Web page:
Horseshoe Bay was nice.  Very nice.  The sunlight on the rocks contrasted with the huge black clouds sliding over the blue sea.  Picnic tables were set up right on the beach underneath a couple of huge she-oaks, and I had the place all to myself.  Prising the salad roll out of its’ wrapper I sat contentedly munching away, enjoying the scenery and the sound of the waves slapping into the white sand.  I was soon joined by a couple of peacocks, who happily hoovered up the spilled lettuce and beetroot at my feet.  This was almost unbelievable!  How good was this place?  Lunch over, I decided to have a bit of a scout around, and spent a happy twenty or so minutes clambering over the rocks and boulders of the little headland.  I was driven back to the car by a sudden squall which bought the rain bucketing down.  I started the car and looked at the view through the windscreen wipers, and even in the rain the place looked pretty, it was a shame to leave it, but leave it I did. 

Peacock at Horseshoe Bay

Peacock at Horseshoe Bay

Back on the road, and consulting my map I realised I was a mere hop, skip and a jump away from Airlie Beach.  In all the years we’d lived up North, and in all the times we jaunted up and down the Bruce Highway, not once had we ever pulled into this little tourist mecca.  Today would be my first visit. 

The road into Airlie wound through picturesque rain forest clad hills.  The rain had followed me from Bowen, and at times it really pounded down.  This didn’t seem to phase the local four wheel drive enthusiasts though, who seemed to really enjoy being out of control in the dangerous conditions.  I watched in amazement as one bozo lost  control at corner, slid onto the wrong side of the road, thank God there was no one coming the other way, jiggled his way back into a straight line, then gunned his accelerator again and took off in a shower of water spray, rocks and mud.  Moron. 

Airlie Beach

It was mid-afternoon by the time I hit Airlie.  Passing the usual rows of tin sheds denoting the local industrial estate and pentecostal church, the road opened up to a fantastic view of a small harbour, and in the distance the Whitsunday Islands.  Brilliant!  The main street was packed with cars crawling in both directions, and the footpaths were lined with an abundance of happy, healthy looking young folk in various stages of dress, and undress.  Backpacker Heaven. 

Pool at Airlie

Pool at Airlie

I did a circuit of the main drag and returned to the top of the street where there was a large park advertising rooms for backpackers.  I didn’t shop around, I just wanted to book in and go for a walk.  After unpacking the car and tossing all my stuff (one bag and a small book) into the room I hit the pavement.  The place was hopping.  Behind the main street was a huge group of saltwater pools, with water as clear as crystal (no drowned drunks or crocs here – people of Townsville take note!), and several mobs of people enjoying the parklands, the walkways, and the brew at the nearby pubs.  Looked too good to me.  I whipped back to my room, and grabbed my towel before hustling back.  The water was clean and refreshing, and plenty deep enough.  I spent a restful couple of hours paddling around enjoying the sights and sounds of the different languages being spoken, conversing with a middle aged couple from Liverpool, and helping a young German couple with a few Ozzie Adjectives.  Afterwards I visited a second hand bookstore, and a newsagent who informed me that she had sold the last Bill Phillips book that morning.  She could order one in for me though…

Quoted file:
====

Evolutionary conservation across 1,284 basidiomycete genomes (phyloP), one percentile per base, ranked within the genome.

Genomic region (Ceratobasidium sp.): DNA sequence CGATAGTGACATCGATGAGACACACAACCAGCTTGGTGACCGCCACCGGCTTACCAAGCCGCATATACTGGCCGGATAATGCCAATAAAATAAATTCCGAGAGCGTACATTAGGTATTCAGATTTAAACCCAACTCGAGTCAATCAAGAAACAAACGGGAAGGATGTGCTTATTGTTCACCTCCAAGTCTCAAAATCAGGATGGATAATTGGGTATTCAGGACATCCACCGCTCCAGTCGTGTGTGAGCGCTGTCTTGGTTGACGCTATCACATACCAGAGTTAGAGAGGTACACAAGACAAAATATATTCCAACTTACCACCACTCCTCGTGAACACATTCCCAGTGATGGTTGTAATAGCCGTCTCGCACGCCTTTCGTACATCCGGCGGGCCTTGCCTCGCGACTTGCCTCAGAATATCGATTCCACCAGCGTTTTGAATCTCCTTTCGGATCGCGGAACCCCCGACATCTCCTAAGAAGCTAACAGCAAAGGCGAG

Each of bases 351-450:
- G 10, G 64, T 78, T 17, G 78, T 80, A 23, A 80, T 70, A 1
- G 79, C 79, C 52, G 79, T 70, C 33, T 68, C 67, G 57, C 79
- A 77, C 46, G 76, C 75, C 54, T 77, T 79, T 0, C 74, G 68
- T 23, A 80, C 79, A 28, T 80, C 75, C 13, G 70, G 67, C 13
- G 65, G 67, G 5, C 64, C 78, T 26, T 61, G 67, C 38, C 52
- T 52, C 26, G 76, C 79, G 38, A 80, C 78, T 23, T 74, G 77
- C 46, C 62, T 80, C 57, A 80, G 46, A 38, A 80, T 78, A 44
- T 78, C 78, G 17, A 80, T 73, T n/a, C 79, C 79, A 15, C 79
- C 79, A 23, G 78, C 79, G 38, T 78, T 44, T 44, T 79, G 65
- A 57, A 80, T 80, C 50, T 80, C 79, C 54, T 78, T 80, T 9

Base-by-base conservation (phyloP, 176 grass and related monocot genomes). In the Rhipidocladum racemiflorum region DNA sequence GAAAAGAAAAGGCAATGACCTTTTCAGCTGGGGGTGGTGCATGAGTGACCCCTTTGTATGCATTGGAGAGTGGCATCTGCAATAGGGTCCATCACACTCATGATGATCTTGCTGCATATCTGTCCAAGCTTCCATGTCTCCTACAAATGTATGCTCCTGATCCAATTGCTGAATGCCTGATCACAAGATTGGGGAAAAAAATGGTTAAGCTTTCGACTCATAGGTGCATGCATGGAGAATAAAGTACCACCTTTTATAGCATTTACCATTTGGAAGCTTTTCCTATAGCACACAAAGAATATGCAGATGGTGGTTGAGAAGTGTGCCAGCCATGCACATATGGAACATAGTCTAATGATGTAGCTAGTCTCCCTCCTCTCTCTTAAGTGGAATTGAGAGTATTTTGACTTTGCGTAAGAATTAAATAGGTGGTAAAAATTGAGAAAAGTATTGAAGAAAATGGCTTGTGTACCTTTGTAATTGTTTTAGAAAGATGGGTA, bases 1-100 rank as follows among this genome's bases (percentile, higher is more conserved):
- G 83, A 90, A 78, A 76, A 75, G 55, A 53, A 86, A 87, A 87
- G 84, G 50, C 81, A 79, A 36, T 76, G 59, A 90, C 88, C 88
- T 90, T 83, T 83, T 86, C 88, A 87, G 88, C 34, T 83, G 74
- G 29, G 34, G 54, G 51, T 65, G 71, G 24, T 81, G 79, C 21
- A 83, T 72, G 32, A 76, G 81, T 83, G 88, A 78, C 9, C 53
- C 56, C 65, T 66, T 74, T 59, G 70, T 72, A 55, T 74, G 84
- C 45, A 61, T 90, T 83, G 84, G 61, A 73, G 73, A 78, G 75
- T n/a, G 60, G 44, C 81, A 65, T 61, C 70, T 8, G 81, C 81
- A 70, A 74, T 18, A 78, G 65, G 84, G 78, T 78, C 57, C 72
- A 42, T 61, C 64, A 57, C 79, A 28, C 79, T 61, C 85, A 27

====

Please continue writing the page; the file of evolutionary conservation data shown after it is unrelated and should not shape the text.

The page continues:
The afternoon was wearing on, and I decided to drive over to Shute Harbour for a bit of a squizz before sunset.  Shute Harbour was very pretty.  Too pretty.  It’s a bit hard to tell, because from the road all you can see is houses and trees.  What must it be like to wake up in one of these places and gaze out over the ocean in this magical part of the world?  Brilliant I suppose.  I parked in the car park at a small lookout and went for a little stroll.  I had the place to myself, and wasn’t unhappy about this situation.  On the way back to Airlie I got passed by a young girl in a BMW convertable, and for some reason found myself punching my foot to the floor to keep up with her.  She must have thought I was a stalker because she gave her car a bit of a workout on the bends.  My fathers’ Camry just wasn’t in the hunt, so I let her off lightly…

 Shute Harbour... Nice!

Stocked up on some more goodies (beer and Sakatas) and drove back to my room.  I parked the car on a concrete pad near my unit and made a cup of coffee.  As I was waiting for the kettle to boil I looked at the trees towering over the car and thought, “Hmm, if one of those branches breaks off it’ll hit Dads’ car.”  So, being a man of action (or reaction) I slipped downstairs and moved the car to a clear parking space, then dashed back upstairs, made my coffee and sat down outside to sip it and watch the sun go down. 

The afternoon was perfect.  Orange skies, light cloud, and a thin line of fruitbats were gliding quietly overhead on their way to rape a nearby banana plantation.  As I sipped my coffee I watched as big black crow flapped noisily by, it was carrying something, half a coconut.  The bloody crow flew up toward the gum trees, and lost its’ grip on the coconut.  I watched in horror as it fell, and hit Dad’s car right in the middle of the roof.  I sprayed hot coffee out of my mouth as I yelled at the feathered bastard, and racing back downstairs grabbed a handful of stones and let fly.  Not one hit, and the cheeky bastard sat cawing at me.  I clenched and unclenched my fists, wishing to hell that I had some sort of gun available…

As it turned out I got off lightly.  The roof was slightly dented, but the paint had held, still, of all the bloody luck… just what I didn’t want!